“How are you going to keep an eye on Tina?”

“I’m going back inside and buy something,” Clark said. 

“Be careful, man,” Pete said. 

Clark nodded and headed back up the sidewalk to the antique shop.  Tina hadn’t flipped the sign to closed and the broken door lock had apparently gone unnoticed.  Clark went inside, the bell above the door ringing.  Tina was nowhere to be seen.  He pointedly did not look at the steamer trunk. 

“Hello?” he called, stopping near the counter.  “Tina?”

Tina came downstairs a moment later, looking displeased and anxious.  She carried a backpack, which Clark recognized from the robbery.  She hung it on the banister post.

“I told you, we’re closed,” Tina said, unfriendly.

“I know, but I wanted to buy something I was looking at,” Clark lied.  “I figured you wouldn’t mind.”

“I can’t take credit cards,” Tina tried to dissuade him.

“That’s okay.  I’m paying in cash.”  Clark pulled his full wallet from his jeans pocket and took the bills from the billfold.  He was glad he’d gone to the bank that morning before starting his search for Lex.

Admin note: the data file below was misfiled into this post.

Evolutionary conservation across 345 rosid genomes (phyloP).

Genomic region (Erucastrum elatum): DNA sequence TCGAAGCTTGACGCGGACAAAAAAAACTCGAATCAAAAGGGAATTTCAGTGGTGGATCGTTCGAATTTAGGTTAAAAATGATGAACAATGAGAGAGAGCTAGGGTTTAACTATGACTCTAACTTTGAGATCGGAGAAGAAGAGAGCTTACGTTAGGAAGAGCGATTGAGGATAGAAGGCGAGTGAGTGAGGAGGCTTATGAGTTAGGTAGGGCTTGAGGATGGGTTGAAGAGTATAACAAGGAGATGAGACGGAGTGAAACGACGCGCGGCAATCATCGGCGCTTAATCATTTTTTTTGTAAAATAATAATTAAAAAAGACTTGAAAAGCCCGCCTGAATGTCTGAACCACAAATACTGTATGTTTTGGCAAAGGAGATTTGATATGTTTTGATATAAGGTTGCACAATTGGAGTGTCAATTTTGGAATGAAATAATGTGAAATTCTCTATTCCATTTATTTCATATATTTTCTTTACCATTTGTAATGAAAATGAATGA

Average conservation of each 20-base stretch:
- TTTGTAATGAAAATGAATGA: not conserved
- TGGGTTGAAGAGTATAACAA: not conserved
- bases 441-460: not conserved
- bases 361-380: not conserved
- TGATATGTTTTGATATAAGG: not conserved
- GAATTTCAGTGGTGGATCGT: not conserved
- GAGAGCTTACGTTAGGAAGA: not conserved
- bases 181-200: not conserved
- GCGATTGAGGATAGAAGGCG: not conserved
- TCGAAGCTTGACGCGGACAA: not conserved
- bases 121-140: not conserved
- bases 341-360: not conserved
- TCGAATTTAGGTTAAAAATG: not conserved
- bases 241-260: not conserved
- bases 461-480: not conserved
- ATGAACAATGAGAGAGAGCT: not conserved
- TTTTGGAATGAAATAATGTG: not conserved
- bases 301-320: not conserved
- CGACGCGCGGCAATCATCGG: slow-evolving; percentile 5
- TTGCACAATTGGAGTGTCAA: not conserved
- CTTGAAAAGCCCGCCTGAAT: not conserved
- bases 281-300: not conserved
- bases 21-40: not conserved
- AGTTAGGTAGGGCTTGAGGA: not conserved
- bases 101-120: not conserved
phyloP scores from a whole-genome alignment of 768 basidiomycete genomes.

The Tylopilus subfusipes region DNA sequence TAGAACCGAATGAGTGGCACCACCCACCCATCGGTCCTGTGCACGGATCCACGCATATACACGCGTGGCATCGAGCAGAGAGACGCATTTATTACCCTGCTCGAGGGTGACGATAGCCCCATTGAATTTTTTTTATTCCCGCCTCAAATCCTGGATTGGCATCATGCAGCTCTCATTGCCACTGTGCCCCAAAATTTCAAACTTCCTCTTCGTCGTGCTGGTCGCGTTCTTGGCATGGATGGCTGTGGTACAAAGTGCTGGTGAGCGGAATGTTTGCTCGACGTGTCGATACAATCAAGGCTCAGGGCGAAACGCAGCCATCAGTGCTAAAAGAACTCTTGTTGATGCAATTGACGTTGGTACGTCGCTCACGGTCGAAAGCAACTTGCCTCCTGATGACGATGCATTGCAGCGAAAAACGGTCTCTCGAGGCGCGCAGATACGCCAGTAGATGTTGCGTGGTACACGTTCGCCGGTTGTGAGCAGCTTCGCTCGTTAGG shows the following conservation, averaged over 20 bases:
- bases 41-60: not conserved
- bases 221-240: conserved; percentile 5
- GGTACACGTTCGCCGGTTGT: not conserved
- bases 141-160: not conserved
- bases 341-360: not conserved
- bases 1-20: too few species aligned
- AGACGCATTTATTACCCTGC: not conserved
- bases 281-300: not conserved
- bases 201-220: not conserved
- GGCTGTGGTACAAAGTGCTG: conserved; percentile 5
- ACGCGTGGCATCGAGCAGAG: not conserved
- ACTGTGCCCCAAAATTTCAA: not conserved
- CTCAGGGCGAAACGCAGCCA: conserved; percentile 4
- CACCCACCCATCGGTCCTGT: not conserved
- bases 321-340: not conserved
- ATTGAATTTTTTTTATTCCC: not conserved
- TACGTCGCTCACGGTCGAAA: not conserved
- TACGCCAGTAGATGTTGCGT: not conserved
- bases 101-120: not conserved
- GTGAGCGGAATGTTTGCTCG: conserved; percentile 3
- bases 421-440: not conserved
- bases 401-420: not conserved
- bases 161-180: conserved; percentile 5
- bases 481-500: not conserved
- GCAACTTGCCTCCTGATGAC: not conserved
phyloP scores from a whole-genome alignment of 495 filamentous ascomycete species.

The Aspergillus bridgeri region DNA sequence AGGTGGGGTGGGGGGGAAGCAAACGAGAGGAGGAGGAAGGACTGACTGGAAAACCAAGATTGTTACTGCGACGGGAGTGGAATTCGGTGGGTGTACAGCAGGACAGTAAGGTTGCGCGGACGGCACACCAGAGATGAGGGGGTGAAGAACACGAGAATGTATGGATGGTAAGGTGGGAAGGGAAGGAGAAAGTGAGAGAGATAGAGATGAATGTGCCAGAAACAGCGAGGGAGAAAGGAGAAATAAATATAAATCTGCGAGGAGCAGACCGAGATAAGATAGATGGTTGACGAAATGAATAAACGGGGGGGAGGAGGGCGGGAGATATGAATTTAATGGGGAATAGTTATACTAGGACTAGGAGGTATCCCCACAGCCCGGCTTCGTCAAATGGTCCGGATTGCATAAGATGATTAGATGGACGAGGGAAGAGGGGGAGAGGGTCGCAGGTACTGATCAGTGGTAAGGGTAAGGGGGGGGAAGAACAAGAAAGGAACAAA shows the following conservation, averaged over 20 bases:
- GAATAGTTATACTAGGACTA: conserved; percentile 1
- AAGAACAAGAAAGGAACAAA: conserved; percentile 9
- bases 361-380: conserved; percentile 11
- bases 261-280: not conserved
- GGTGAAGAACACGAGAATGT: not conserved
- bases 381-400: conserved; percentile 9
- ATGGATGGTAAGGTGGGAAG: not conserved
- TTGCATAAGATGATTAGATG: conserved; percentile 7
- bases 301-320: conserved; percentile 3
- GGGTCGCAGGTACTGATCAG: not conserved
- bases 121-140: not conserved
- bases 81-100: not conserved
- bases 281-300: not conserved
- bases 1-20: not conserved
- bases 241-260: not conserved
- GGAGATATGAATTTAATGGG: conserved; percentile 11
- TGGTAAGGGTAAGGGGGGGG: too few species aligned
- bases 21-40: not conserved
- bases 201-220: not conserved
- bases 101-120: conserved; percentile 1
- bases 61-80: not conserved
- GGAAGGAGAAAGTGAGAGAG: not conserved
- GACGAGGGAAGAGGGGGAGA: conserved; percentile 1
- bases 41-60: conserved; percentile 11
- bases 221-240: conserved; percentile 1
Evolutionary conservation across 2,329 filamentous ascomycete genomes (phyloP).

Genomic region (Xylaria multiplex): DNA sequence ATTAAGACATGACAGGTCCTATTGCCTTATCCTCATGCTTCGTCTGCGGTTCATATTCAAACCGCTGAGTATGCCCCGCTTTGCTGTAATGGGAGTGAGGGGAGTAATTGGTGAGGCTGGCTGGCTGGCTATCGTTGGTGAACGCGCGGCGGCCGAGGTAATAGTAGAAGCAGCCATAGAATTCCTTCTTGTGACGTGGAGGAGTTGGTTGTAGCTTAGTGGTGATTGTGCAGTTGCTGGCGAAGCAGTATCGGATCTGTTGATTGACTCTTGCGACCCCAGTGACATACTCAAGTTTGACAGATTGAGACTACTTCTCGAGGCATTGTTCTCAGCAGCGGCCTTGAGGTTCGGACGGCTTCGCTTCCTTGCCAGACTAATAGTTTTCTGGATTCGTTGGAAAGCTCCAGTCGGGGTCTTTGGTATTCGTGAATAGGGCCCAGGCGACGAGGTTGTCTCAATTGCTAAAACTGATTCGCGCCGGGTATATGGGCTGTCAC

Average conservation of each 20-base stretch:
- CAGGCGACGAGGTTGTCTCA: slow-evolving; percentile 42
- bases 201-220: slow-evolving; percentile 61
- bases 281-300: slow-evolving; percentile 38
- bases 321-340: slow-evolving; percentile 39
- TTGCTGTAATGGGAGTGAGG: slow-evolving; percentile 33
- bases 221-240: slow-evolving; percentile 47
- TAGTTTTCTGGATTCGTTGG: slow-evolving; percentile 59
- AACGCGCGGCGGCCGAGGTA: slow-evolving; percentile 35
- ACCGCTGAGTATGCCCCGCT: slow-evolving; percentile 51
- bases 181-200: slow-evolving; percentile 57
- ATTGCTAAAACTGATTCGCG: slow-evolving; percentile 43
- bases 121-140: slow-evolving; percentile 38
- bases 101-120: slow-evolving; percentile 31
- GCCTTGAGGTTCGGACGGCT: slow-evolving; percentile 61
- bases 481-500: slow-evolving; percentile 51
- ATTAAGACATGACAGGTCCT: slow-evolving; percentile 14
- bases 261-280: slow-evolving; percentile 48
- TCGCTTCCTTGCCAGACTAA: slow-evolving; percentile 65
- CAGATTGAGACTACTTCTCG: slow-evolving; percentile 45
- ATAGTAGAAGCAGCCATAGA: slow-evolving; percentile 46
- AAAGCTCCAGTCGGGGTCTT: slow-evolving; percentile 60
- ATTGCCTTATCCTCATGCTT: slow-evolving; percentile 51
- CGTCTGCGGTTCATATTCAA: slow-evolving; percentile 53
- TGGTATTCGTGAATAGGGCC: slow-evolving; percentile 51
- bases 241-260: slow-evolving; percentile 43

Tina eyed the money, hesitating over saying no again.  “What are you interested in?”

Clark looked around without seeming desperate and settled on an ugly stained glass lamp.  “The lamp,” he said, gesturing at it.  “My grandmother would love it.”  Which was true, Grandmother Clark collected ugly crap like the lamp and other things he wasn’t allowed to touch.

Tina went over to the table lamp, picked it up, and carried it back to the counter.  She removed a small, round sticker from the edge of the glass shade.  “That’ll be three hundred dollars.”

“Okay.”  Clark didn’t have that much on him, but started counting twenties.  “Can you box it for me?”

Tina nodded and disappeared into the back room.  Clark remained non-panicked.  If Tina were going to run off, she would’ve taken the backpack. 

Speaking of backpacks, Clark narrowed his eyes and peered at the one on the floor.  His x-ray vision kicked in.  Just like during the robbery, lines of “Fifty” and “USA” were visible, along with the gun, inside the bag.

Tina returned and Clark saw her green bones again before blinking his vision clear.  He offered her a bland smile.  She had a box and a roll of shipping tape in her hands, which she set on the counter.

The bell above the door jingled.  Sheriff Ethan Miller and Deputy Gordon Gregg came into the antique shop.  Tina tensed visibly.